(By Khurshid Akhtar Khan) All last week, our news media has been frantically obsessed with the single news – Fake diplomas, Real Cash: Pakistani company Axact reaps millions. Based on a report in TheNew York Times (NYT) of 17 May, by Declan Walsh assisted by Sarah Farid, the media has projected an impression of the company as being fraudulent and a disgrace for Pakistan. Our media has persisted to advance the NYT verdict of guilty as charged. Continue reading What has Pakistani media achieved from Axact attack
AT FIRST glance the patriarchy appears to be thriving. More than 90% of presidents and prime ministers are male, as are nearly all big corporate bosses. Men dominate finance, technology, films, sports, music and even stand-up comedy. In much of the world they still enjoy social and legal privileges simply because they have a Y chromosome. So it might seem odd to worry about the plight of men.
Yet there is plenty of cause for concern. Men cluster at the bottom as well as the top. They are far more likely than women to be jailed, estranged from their children, or to kill themselves. They earn fewer university degrees than women. Boys in the developed world are 50% more likely to flunk basic maths, reading and science entirely. Continue reading The lack of manufacturing jobs dents men’s employment in the US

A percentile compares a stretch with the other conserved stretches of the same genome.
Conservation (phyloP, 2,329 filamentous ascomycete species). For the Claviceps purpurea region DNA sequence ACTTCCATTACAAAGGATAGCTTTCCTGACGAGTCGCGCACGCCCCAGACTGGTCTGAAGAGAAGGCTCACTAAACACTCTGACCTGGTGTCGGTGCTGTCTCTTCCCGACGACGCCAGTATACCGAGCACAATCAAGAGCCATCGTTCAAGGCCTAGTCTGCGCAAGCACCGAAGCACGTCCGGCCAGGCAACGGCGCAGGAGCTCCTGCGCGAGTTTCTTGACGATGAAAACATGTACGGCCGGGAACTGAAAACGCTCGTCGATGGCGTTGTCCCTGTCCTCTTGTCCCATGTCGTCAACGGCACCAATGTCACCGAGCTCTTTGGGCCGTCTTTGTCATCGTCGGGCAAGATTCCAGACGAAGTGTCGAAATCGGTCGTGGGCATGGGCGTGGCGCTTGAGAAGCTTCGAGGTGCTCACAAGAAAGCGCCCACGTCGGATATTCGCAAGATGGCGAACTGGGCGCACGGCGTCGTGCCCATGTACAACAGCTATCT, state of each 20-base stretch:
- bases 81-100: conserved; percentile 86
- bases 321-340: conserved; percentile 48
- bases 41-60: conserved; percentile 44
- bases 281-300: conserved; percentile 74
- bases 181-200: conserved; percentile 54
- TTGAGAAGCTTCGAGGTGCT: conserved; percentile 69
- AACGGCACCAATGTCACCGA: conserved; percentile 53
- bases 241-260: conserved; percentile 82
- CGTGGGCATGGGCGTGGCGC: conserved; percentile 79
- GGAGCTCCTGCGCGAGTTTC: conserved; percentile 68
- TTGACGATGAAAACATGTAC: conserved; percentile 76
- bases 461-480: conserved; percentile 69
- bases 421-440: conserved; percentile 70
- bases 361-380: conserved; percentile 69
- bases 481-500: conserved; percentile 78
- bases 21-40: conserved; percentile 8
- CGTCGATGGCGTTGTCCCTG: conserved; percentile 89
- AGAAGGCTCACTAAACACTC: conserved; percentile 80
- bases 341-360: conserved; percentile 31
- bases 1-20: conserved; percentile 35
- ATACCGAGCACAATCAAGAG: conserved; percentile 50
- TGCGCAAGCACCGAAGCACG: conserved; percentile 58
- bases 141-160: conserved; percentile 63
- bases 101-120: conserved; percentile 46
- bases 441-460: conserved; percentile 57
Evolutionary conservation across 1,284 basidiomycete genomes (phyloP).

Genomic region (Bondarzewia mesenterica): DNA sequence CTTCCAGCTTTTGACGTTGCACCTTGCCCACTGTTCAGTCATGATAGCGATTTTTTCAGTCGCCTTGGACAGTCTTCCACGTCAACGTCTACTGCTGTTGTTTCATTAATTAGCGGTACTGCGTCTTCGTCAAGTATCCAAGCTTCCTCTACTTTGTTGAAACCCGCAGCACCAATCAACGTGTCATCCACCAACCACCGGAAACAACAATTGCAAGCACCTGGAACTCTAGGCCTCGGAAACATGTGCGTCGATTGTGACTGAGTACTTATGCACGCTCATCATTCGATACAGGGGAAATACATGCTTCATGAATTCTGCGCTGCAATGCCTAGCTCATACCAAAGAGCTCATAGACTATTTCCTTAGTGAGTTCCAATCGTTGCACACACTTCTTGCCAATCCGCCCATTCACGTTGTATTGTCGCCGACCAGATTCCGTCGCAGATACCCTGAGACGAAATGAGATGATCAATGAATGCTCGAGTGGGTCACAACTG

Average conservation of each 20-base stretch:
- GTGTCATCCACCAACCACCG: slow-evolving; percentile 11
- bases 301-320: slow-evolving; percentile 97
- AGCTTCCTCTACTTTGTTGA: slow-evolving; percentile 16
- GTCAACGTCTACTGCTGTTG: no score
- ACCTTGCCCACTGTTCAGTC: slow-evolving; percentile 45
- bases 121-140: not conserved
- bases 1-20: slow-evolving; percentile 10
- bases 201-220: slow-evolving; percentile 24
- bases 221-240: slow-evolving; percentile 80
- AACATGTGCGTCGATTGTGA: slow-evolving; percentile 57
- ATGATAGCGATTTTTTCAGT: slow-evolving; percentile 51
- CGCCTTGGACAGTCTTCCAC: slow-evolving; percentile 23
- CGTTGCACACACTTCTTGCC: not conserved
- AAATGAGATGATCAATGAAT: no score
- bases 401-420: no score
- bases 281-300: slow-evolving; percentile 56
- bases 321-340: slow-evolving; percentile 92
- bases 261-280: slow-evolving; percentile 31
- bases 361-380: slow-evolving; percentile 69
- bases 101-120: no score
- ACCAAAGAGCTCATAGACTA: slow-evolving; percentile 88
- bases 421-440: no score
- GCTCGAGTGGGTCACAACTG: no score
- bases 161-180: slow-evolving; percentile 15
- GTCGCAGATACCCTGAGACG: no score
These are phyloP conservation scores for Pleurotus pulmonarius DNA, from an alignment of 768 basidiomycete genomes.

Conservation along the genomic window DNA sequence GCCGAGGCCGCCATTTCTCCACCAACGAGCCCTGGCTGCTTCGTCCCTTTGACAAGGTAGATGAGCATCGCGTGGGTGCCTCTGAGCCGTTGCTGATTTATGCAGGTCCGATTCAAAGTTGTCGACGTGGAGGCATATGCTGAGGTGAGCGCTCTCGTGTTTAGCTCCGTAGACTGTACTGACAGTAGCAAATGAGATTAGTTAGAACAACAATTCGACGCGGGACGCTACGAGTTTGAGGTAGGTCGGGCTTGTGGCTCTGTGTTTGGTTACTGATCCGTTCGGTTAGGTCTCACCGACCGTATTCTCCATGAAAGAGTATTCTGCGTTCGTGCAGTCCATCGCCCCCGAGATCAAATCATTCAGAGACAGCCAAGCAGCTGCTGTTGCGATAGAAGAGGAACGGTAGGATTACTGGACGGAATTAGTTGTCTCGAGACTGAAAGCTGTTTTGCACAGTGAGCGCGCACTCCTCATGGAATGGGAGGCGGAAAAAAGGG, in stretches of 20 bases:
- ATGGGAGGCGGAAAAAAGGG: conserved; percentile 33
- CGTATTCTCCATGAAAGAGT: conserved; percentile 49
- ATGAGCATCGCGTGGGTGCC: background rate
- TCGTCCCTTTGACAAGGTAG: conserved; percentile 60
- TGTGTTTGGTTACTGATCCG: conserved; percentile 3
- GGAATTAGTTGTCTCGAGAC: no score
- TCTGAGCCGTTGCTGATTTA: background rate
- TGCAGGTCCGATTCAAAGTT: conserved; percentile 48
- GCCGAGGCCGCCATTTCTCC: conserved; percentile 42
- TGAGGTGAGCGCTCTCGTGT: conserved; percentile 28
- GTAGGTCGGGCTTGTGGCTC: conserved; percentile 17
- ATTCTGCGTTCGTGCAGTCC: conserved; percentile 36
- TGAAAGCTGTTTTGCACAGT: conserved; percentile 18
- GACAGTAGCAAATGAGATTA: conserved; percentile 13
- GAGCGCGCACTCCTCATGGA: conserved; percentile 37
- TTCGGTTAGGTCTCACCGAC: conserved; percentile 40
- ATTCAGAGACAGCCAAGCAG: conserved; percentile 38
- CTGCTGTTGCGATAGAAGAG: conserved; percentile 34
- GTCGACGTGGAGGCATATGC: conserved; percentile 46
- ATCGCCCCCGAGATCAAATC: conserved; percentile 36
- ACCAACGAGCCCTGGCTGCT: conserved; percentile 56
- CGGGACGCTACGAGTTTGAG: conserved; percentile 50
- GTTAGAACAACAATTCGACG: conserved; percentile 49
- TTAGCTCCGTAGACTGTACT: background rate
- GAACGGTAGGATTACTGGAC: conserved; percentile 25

The international community’s silence on the plight of the Rohingya Muslims is deafening. This is not the first time that the hypocrisy has made itself evident. As hundreds of Muslims in Myanmar fall prey to hatred and violence, those who have for long posed as protectors of human rights all over the world are still struggling to find their voice. Myanmar’s very own Nobel Peace Prize Laureate, Aung San Suu Kyi has conveniently shrugged off responsibility, claiming that she identifies herself as a politician and not a human right’s activist. Whatever Suu Kyi’s perception of herself, the world did not stop waiting on her to speak up against the humanitarian crisis in her home state.
Continue reading The deafening silence from Suu Kyi
In Aldous Huxley’s Brave New World, the overlords use “sleep teaching” to condition children to submit to their sinister moral values. Now scientists have found a more noble purpose for the technique in a study that suggests deep-rooted biases about race and gender could be “unlearnt” during a short nap.
The findings appear to confirm the idea that sleeping provides a unique window for accessing and altering fundamental beliefs – even prejudices that we don’t know we have.
Continue reading Scientists come up with new therapy for hatred
(By Elias Davidsson) Christine Fair is widely quoted as an expert on South Asian political and military affairs. She is often requested by mainstream media to comment on terrorist acts occurring in India and Pakistan and invited to educate members of the US administration on issues in her field of expertise.
Prior to joining the Security Studies Program (SSP) within Georgetown University’s Edmund A. Walsh School of Foreign Service, she served as a senior political scientist with the RAND Corporation, a political officer to the United Nations Assistance Mission to Afghanistan in Kabul, and as a senior research associate in USIP’s Center for Conflict Analysis and Prevention. Continue reading A scientific analysis of Christine Fair